Unable To Deport Cubans, ICE Keeps Many Indefinitely Locked Up

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Unable To Deport Cubans, ICE Keeps Many Indefinitely Locked Up
Cuba stopped accepting deportees in February. Still, the Trump administration is keeping many Cubans detained at increase risk of catching the virus.
SHOW TRANSCRIPT

Cuban asylum seeker Dionel Perez-Hernandez has been detained for more than a year even though he gave up on his case and volunteered to be deported nine months ago.

"I feel like what's going here is legal human trafficking. I feel like I've been kidnapped," Perez-Hernandez told Newsy on the phone from the La Salle detention facility in Louisiana.  

After ICE failed to put him on a flight home, Cuba closed its border because of COVID-19 — making it impossible for the U.S. to deport any Cuban. 

Still, according to multiple immigration lawyers, ICE is keeping many Cubans detained indefinitely in immigration jails across the country where social distancing is difficult and chances of contracting the virus are high. ICE tells Newsy there are currently 1,800 Cubans in detention. Of those 58% have deportation orders.

"We've all had coronavirus here. We all had loss of smell, loss of appetite, fevers. We got all of the symptoms," Perez-Hernandez said.  

ICE has refused multiple requests to release Perez-Hernandez under supervision to his American relatives in Miami. That's despite the fact that Perez-Hernandez has no criminal record. 

"We want to be with him. Please let him go out. And then if you guys want to send him back, come and get him or tell us where we need to take him," said Dayami Montejo who's Perez-Hernandez' cousin. 

Experts and advocates say Perez-Hernandez' lengthy detention is starting to be legally questionable. 

"If Cuba isn't going to be accepting these deported nationals in the near future, then the nationals need to be released from detention, assuming that they're not a threat to public safety or or a flight risk," said Sarah Pierce, a policy analyst at the nonpartisan Migration Policy Institute.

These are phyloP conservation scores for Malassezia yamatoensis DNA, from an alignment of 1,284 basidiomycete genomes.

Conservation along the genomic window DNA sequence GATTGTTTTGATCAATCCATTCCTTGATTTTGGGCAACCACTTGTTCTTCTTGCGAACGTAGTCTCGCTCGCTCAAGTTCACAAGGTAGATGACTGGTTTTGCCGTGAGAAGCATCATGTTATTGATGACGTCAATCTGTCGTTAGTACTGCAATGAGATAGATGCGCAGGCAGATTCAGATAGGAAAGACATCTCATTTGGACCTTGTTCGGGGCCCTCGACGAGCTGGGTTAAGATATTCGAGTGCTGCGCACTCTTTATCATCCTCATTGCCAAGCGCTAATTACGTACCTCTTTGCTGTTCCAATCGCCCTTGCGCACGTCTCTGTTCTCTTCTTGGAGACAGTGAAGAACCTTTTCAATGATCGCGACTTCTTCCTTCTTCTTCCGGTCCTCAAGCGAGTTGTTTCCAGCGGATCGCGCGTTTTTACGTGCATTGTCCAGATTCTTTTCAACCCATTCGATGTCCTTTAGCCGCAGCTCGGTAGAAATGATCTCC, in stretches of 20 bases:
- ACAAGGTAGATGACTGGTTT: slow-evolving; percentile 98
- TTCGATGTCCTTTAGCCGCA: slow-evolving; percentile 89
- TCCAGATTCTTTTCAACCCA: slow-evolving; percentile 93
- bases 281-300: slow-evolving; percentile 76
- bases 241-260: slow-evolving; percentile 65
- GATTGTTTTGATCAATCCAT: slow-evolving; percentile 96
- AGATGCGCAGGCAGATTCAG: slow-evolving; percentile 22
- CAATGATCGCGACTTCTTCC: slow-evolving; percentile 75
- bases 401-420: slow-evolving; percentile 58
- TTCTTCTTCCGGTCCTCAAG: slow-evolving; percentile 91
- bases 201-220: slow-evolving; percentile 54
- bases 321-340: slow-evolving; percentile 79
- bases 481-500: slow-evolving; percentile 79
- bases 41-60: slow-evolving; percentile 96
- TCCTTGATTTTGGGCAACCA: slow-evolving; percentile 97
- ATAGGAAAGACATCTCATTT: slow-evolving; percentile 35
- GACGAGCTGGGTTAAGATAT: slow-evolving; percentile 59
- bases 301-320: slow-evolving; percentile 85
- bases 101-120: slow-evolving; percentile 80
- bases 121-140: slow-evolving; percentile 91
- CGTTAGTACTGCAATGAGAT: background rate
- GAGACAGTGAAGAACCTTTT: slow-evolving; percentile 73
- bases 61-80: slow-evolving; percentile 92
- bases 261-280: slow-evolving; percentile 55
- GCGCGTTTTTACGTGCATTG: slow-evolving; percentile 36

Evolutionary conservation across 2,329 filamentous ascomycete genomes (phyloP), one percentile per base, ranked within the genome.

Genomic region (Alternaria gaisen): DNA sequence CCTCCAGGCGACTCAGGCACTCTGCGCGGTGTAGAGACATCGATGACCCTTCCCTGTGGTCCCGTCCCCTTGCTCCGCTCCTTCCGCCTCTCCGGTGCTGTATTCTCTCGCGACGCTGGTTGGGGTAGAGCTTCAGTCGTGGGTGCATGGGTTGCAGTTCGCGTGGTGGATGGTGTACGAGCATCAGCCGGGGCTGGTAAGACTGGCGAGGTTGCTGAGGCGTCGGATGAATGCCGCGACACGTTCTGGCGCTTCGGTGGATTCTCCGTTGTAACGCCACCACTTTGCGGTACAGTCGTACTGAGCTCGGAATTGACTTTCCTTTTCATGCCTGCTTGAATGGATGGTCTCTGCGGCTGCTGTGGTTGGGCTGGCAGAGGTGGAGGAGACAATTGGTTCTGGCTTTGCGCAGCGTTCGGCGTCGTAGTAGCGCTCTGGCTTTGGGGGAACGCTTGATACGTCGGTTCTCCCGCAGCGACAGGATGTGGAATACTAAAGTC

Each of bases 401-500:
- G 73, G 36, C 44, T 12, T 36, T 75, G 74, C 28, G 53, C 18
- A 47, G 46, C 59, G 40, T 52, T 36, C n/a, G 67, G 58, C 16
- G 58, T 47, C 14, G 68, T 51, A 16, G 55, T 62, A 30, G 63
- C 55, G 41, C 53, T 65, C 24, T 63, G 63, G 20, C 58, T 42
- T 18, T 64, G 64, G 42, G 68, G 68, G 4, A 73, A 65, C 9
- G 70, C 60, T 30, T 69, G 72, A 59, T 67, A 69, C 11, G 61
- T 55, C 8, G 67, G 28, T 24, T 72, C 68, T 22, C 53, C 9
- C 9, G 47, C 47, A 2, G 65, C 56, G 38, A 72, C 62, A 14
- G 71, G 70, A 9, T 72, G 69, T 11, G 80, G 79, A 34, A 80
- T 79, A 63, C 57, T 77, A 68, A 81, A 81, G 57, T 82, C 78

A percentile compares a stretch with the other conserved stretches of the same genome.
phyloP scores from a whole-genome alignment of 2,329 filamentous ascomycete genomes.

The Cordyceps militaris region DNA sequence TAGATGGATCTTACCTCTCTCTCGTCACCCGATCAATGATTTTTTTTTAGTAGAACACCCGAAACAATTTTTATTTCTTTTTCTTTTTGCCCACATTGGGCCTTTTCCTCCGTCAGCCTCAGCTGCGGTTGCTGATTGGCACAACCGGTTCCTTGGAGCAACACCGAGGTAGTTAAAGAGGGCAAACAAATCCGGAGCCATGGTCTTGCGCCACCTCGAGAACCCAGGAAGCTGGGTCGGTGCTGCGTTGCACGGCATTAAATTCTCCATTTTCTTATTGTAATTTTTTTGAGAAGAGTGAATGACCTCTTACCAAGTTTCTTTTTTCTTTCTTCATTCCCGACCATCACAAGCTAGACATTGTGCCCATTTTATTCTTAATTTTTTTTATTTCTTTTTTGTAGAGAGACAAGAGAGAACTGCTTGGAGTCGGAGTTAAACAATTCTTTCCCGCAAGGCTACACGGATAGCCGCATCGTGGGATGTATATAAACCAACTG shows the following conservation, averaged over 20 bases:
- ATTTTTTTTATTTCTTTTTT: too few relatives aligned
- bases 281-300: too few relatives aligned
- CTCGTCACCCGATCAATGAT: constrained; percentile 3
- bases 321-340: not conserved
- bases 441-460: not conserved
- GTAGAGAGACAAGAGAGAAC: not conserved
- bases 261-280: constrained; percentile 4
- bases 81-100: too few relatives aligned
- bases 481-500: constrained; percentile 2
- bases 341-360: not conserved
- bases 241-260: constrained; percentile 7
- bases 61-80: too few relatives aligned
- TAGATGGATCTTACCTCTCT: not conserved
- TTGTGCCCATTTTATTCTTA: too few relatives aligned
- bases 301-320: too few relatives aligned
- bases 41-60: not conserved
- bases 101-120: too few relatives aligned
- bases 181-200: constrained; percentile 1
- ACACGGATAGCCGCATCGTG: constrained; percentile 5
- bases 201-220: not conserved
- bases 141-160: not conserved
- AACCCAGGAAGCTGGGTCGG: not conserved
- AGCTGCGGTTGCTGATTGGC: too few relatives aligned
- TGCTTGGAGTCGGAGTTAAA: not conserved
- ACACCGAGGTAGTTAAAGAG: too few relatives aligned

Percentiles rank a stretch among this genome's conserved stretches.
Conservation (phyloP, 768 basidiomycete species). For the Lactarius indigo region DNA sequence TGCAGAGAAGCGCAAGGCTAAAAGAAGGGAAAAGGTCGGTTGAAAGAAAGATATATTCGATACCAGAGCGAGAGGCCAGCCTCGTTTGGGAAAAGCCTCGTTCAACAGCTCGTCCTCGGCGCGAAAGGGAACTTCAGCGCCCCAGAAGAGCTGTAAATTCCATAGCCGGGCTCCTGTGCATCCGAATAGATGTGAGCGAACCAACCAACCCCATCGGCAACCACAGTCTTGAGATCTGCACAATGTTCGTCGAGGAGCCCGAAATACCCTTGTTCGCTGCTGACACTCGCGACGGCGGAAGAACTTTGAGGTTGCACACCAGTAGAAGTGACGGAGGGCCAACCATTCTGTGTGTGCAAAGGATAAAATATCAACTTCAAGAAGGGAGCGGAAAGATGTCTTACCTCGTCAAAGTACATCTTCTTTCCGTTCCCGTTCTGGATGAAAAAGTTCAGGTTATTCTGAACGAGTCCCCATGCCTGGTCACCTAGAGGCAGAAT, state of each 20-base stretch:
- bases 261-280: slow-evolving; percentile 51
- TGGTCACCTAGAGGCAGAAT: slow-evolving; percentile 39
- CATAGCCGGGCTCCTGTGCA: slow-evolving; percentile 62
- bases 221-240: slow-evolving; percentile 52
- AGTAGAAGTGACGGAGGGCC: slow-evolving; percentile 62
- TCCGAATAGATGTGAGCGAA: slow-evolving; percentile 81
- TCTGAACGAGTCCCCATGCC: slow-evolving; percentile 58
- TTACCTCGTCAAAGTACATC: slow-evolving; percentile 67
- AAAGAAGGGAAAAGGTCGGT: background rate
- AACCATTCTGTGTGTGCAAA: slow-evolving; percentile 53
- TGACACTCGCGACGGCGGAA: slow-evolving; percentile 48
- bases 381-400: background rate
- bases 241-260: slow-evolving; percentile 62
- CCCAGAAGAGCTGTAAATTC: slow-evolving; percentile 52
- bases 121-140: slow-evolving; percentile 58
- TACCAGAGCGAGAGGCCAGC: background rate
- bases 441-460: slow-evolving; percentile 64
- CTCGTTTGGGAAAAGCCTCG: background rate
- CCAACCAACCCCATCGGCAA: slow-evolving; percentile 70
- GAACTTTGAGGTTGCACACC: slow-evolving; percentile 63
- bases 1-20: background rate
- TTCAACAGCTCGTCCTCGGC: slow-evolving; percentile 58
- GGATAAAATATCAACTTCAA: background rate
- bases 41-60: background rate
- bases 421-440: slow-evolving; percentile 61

A long-standing Supreme Court decision generally requires that immigrants with deportation orders be released after six months if there's no "significant likelihood of removal in the reasonably foreseeable future." 

Perez-Hernandez reached the six-month milestone in mid-August, his lawyer says.   

"At a certain point, when you hold someone in detention indefinitely, that becomes cruel and unusual punishment, especially if there is no actual crime that has been committed," said immigration lawyer Vilerka Bilbao who represents Perez-Hernandez.

Unable to deport Perez-Hernandez, ICE has shuttled him all over the country.

He has been transferred to nine different immigration jails since he was apprehended at the border in June 2019 — from Texas to Mississippi, to Louisiana, to Florida, and then back to Louisiana again.

He says these transfers and the lack of adequate medical care in detention have exacerbated his pre-existing kidney issues.  

"I don't think I'll survive each time they transfer me," said Perez-Hernandez.

ICE didn't respond to Newsy's specific questions about Perez-Hernandez but confirmed that Cuba has not accepted a removal flight since late February. The agency says no deportation flights to Cuba are scheduled at this point even though Cuba's travel ban reportedly ends on October 15.

For decades, the U.S. allowed Cubans who made it to American soil without a visa to remain in the U.S.  

But President Obama ended the policy known as "Wet Foot, Dry Foot" in the final days of his presidency as part of an effort to normalize relations with Cuba.

In return, Cuba started accepting some deportees, which it rarely did in the past. 

But that was before the pandemic. Cuba is once more blocking all repatriations of its citizens — this time to protect itself from the virus. Yet, the Trump administration is keeping many of them indefinitely behind bars. 

"I thought that in the U.S., there was democracy, rights and humanity. But I realize that it's all a lie. This is just like Cuba," said Perez-Hernandez. 

Ben Schamisso, Chicago, Newsy